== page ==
Rich Stroffolino

Does the Raspberry Pi 5 Lose the Plot?

There’s a new Raspberry Pi out! And it finally adds PCIExpress connectivity, the biggest bottleneck of all the old boards. This will give it much better I/O for storage and Ethernet. It has a more powerful processor and it can do more things, yay! What’s not to like?

Well it now starts at $60, which goes up to $80 for an 8GB version. It’s only a $5 increase from the RPI4, but something about that crosses a threshold. The Raspberry Pi was an awesome device because its cost was almost incidental. You could get a board for a project or a mini PC for peanuts.

Plus if you want to use that new I/O, add an M2 drive, you need an add-on board at extra expense. Also hearing that the RPi5 gets noticeably warm in casual use. Again, a case or heat sink can be had for $5, but it’s another expense.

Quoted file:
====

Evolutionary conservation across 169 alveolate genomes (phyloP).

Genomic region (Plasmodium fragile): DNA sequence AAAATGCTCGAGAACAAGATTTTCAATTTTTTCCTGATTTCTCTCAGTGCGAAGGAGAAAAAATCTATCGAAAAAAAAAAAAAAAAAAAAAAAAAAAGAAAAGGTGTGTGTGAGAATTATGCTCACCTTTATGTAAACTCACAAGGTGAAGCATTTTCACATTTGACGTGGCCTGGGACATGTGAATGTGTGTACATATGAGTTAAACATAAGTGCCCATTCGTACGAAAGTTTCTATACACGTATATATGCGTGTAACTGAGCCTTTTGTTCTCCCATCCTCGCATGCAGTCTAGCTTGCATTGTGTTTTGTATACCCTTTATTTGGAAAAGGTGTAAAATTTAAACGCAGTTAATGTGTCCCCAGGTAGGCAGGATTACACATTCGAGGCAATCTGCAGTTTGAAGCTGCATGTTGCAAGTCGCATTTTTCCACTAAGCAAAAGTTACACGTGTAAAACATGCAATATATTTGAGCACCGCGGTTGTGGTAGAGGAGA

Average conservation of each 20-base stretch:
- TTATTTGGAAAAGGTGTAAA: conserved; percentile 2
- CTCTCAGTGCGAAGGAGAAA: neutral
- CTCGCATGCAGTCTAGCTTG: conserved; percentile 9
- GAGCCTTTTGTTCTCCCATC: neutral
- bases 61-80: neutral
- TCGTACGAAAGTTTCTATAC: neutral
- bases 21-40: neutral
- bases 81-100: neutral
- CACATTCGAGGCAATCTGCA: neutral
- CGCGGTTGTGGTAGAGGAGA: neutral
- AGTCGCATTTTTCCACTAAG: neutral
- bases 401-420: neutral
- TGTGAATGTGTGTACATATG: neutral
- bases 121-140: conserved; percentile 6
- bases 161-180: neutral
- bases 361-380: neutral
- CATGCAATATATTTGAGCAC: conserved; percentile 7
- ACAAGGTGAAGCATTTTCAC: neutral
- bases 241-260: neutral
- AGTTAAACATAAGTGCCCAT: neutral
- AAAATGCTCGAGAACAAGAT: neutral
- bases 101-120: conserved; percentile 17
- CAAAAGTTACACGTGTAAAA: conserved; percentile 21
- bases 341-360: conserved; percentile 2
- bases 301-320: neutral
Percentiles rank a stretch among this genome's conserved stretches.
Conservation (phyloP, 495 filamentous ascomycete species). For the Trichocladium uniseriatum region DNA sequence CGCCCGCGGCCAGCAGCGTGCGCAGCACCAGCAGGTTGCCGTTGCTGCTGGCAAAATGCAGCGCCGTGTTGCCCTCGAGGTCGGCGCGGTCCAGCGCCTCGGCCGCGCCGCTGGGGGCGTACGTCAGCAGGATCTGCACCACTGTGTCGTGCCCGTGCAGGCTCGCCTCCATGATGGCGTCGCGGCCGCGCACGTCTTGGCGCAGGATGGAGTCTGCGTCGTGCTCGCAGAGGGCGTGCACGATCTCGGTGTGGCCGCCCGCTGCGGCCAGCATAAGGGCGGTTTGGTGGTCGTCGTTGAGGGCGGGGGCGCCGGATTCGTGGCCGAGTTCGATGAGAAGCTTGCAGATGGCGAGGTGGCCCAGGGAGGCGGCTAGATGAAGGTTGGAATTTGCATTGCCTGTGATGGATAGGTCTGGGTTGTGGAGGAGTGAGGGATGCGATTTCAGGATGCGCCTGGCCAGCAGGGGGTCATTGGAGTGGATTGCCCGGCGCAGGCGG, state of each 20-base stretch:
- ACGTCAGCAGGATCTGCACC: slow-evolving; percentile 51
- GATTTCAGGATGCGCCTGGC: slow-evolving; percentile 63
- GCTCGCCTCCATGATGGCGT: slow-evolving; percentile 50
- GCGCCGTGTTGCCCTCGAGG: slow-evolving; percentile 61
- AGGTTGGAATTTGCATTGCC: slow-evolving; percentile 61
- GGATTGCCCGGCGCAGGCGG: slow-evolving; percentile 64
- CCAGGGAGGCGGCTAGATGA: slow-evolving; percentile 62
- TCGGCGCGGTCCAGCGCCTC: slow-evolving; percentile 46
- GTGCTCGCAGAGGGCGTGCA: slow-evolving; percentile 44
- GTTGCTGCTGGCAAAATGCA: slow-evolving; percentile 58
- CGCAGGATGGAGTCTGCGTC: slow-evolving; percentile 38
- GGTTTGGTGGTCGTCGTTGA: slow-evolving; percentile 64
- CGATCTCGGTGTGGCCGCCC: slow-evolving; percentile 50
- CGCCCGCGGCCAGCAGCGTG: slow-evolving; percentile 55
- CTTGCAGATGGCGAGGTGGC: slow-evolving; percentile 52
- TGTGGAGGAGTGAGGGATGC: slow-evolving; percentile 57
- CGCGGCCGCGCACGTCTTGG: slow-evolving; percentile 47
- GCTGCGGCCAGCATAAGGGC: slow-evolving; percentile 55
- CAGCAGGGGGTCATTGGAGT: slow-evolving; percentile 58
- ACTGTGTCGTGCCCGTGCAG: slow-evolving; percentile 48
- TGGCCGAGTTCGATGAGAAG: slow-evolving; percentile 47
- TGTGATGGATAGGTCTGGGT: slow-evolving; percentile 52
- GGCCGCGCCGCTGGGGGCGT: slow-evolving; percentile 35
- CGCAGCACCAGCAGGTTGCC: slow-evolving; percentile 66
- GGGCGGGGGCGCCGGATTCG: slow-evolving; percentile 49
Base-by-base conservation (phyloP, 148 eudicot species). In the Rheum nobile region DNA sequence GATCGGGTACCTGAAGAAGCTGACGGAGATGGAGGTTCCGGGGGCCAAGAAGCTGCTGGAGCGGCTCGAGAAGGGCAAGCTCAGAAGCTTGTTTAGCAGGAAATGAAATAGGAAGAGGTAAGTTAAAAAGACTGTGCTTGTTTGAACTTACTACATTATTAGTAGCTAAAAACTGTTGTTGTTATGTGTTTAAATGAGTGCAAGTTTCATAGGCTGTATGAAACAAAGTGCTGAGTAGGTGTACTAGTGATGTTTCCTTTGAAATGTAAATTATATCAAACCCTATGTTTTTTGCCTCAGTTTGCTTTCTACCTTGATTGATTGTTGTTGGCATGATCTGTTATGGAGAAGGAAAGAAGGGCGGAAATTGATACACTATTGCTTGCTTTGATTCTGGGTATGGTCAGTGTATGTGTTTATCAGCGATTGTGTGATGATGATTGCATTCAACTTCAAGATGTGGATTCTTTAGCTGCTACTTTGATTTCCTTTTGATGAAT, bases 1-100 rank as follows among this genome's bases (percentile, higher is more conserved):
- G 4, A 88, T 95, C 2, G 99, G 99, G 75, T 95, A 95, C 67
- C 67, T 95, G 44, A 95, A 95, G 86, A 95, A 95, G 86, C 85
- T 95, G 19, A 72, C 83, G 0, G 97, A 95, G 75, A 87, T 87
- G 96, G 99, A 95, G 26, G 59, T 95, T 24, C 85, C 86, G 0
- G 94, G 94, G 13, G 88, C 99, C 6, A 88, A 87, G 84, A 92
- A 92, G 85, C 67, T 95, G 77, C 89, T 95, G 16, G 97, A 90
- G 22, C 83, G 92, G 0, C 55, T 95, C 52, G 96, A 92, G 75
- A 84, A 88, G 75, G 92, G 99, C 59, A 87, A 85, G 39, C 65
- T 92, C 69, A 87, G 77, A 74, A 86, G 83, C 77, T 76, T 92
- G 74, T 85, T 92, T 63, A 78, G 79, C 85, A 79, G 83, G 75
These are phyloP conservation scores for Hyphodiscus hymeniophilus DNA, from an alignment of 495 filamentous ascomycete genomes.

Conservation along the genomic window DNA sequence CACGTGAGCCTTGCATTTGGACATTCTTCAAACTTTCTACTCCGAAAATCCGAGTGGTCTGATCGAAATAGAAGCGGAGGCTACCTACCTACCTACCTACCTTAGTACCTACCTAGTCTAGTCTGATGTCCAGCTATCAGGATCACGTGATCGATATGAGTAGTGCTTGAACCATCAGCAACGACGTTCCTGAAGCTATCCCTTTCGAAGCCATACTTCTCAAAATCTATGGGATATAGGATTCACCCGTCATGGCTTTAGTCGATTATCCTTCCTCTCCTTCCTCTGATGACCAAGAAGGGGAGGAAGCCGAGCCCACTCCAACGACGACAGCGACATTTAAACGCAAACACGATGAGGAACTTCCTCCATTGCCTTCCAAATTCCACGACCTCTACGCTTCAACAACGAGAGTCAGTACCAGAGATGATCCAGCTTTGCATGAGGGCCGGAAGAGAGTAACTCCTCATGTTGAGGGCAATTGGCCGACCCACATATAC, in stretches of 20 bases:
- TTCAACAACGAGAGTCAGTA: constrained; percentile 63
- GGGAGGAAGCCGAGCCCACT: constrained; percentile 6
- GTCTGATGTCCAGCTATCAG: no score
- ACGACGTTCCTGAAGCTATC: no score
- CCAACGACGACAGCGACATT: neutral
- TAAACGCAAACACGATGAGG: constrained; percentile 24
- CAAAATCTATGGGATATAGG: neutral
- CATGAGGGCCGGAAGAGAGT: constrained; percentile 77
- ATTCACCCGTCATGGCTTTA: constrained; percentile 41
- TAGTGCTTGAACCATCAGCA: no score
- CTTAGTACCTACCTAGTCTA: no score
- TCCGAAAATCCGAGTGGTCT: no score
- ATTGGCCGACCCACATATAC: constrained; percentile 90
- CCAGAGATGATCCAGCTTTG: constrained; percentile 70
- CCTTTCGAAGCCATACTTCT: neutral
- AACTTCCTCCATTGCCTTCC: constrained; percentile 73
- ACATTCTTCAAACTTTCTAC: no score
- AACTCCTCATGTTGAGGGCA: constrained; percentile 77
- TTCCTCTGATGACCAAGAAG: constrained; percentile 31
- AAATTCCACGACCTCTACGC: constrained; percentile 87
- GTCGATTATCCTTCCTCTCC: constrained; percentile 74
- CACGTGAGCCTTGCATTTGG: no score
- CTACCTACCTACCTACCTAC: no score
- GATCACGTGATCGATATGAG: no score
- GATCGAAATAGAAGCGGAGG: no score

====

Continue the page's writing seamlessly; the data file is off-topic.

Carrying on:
Now the “affordability” of the Rapsberry Pi line has been an academic point for the last few years. Supply chain woes left them almost always out of stock, with resellers charging a high markup. Luckily this should be resolved with a partnership announced with Sony this summer.

I’m torn on the RPi5. As an upgrade, it offers a wishlist of improvements. It’s not just a spec bump, the I/O additions change what you can do with it. And I didn’t even mention multi 4K display support! But it seems further away from the Pi’s original appeal of a dirt cheap SoC that can decode HD video. I’ll probably still get one.